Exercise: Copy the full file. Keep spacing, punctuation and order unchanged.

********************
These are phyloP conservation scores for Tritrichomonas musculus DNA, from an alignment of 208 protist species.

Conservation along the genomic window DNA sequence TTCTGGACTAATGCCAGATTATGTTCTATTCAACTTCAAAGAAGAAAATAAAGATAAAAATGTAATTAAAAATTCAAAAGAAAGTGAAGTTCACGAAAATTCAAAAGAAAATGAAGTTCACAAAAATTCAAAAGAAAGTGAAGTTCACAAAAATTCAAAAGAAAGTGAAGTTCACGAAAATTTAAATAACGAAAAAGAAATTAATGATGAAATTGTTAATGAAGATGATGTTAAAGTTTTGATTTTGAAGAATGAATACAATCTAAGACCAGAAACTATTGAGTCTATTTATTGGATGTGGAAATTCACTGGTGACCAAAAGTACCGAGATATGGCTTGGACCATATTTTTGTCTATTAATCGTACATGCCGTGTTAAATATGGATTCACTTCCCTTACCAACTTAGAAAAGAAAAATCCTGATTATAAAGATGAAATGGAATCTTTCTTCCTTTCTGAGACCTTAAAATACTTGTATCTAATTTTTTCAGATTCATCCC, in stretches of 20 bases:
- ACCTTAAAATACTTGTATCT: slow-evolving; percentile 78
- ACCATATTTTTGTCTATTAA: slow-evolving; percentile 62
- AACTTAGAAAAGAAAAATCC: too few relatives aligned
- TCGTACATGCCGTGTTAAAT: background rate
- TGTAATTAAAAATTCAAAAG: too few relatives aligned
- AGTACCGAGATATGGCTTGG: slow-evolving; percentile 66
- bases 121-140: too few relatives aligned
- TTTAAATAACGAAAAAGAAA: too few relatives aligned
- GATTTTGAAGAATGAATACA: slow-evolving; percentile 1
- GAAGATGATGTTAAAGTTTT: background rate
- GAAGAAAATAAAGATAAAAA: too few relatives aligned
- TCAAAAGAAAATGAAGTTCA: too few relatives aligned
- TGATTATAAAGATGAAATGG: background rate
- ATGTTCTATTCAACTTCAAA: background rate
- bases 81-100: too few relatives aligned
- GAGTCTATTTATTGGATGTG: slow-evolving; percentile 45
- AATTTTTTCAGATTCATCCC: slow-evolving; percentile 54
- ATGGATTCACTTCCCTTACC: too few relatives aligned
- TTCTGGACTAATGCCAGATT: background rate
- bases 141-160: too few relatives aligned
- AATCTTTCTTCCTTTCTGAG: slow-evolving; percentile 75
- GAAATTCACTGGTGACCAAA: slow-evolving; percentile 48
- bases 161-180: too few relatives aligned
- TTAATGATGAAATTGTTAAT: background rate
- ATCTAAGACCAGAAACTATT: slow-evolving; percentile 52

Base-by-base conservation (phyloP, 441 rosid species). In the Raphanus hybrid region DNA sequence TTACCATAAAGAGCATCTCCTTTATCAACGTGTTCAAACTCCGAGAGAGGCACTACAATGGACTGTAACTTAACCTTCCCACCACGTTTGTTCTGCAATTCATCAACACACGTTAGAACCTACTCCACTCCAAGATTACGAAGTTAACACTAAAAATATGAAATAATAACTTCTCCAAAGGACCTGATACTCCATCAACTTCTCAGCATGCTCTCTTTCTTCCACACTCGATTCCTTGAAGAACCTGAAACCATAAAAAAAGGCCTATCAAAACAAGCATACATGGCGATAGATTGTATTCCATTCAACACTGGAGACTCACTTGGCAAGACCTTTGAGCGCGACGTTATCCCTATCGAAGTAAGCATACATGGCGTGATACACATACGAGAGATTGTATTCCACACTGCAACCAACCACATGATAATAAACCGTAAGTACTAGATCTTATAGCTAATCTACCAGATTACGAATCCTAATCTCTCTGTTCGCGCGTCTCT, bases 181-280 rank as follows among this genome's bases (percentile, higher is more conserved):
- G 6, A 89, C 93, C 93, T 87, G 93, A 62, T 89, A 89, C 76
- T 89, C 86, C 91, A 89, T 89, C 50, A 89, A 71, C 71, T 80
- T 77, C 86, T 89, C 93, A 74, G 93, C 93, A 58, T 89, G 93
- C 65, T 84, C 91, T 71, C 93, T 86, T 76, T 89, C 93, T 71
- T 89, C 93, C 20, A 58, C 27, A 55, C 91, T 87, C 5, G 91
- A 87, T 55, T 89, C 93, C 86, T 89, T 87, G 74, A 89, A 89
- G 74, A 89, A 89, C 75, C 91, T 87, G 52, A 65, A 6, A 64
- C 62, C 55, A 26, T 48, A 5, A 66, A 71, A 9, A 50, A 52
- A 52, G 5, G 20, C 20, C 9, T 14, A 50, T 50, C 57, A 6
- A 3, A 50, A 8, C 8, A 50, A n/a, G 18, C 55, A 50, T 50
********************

These are phyloP conservation scores for Tritrichomonas musculus DNA, from an alignment of 208 protist species.

Conservation along the genomic window DNA sequence TTCTGGACTAATGCCAGATTATGTTCTATTCAACTTCAAAGAAGAAAATAAAGATAAAAATGTAATTAAAAATTCAAAAGAAAGTGAAGTTCACGAAAATTCAAAAGAAAATGAAGTTCACAAAAATTCAAAAGAAAGTGAAGTTCACAAAAATTCAAAAGAAAGTGAAGTTCACGAAAATTTAAATAACGAAAAAGAAATTAATGATGAAATTGTTAATGAAGATGATGTTAAAGTTTTGATTTTGAAGAATGAATACAATCTAAGACCAGAAACTATTGAGTCTATTTATTGGATGTGGAAATTCACTGGTGACCAAAAGTACCGAGATATGGCTTGGACCATATTTTTGTCTATTAATCGTACATGCCGTGTTAAATATGGATTCACTTCCCTTACCAACTTAGAAAAGAAAAATCCTGATTATAAAGATGAAATGGAATCTTTCTTCCTTTCTGAGACCTTAAAATACTTGTATCTAATTTTTTCAGATTCATCCC, in stretches of 20 bases:
- ACCTTAAAATACTTGTATCT: slow-evolving; percentile 78
- ACCATATTTTTGTCTATTAA: slow-evolving; percentile 62
- AACTTAGAAAAGAAAAATCC: too few relatives aligned
- TCGTACATGCCGTGTTAAAT: background rate
- TGTAATTAAAAATTCAAAAG: too few relatives aligned
- AGTACCGAGATATGGCTTGG: slow-evolving; percentile 66
- bases 121-140: too few relatives aligned
- TTTAAATAACGAAAAAGAAA: too few relatives aligned
- GATTTTGAAGAATGAATACA: slow-evolving; percentile 1
- GAAGATGATGTTAAAGTTTT: background rate
- GAAGAAAATAAAGATAAAAA: too few relatives aligned
- TCAAAAGAAAATGAAGTTCA: too few relatives aligned
- TGATTATAAAGATGAAATGG: background rate
- ATGTTCTATTCAACTTCAAA: background rate
- bases 81-100: too few relatives aligned
- GAGTCTATTTATTGGATGTG: slow-evolving; percentile 45
- AATTTTTTCAGATTCATCCC: slow-evolving; percentile 54
- ATGGATTCACTTCCCTTACC: too few relatives aligned
- TTCTGGACTAATGCCAGATT: background rate
- bases 141-160: too few relatives aligned
- AATCTTTCTTCCTTTCTGAG: slow-evolving; percentile 75
- GAAATTCACTGGTGACCAAA: slow-evolving; percentile 48
- bases 161-180: too few relatives aligned
- TTAATGATGAAATTGTTAAT: background rate
- ATCTAAGACCAGAAACTATT: slow-evolving; percentile 52

Base-by-base conservation (phyloP, 441 rosid species). In the Raphanus hybrid region DNA sequence TTACCATAAAGAGCATCTCCTTTATCAACGTGTTCAAACTCCGAGAGAGGCACTACAATGGACTGTAACTTAACCTTCCCACCACGTTTGTTCTGCAATTCATCAACACACGTTAGAACCTACTCCACTCCAAGATTACGAAGTTAACACTAAAAATATGAAATAATAACTTCTCCAAAGGACCTGATACTCCATCAACTTCTCAGCATGCTCTCTTTCTTCCACACTCGATTCCTTGAAGAACCTGAAACCATAAAAAAAGGCCTATCAAAACAAGCATACATGGCGATAGATTGTATTCCATTCAACACTGGAGACTCACTTGGCAAGACCTTTGAGCGCGACGTTATCCCTATCGAAGTAAGCATACATGGCGTGATACACATACGAGAGATTGTATTCCACACTGCAACCAACCACATGATAATAAACCGTAAGTACTAGATCTTATAGCTAATCTACCAGATTACGAATCCTAATCTCTCTGTTCGCGCGTCTCT, bases 181-280 rank as follows among this genome's bases (percentile, higher is more conserved):
- G 6, A 89, C 93, C 93, T 87, G 93, A 62, T 89, A 89, C 76
- T 89, C 86, C 91, A 89, T 89, C 50, A 89, A 71, C 71, T 80
- T 77, C 86, T 89, C 93, A 74, G 93, C 93, A 58, T 89, G 93
- C 65, T 84, C 91, T 71, C 93, T 86, T 76, T 89, C 93, T 71
- T 89, C 93, C 20, A 58, C 27, A 55, C 91, T 87, C 5, G 91
- A 87, T 55, T 89, C 93, C 86, T 89, T 87, G 74, A 89, A 89
- G 74, A 89, A 89, C 75, C 91, T 87, G 52, A 65, A 6, A 64
- C 62, C 55, A 26, T 48, A 5, A 66, A 71, A 9, A 50, A 52
- A 52, G 5, G 20, C 20, C 9, T 14, A 50, T 50, C 57, A 6
- A 3, A 50, A 8, C 8, A 50, A n/a, G 18, C 55, A 50, T 50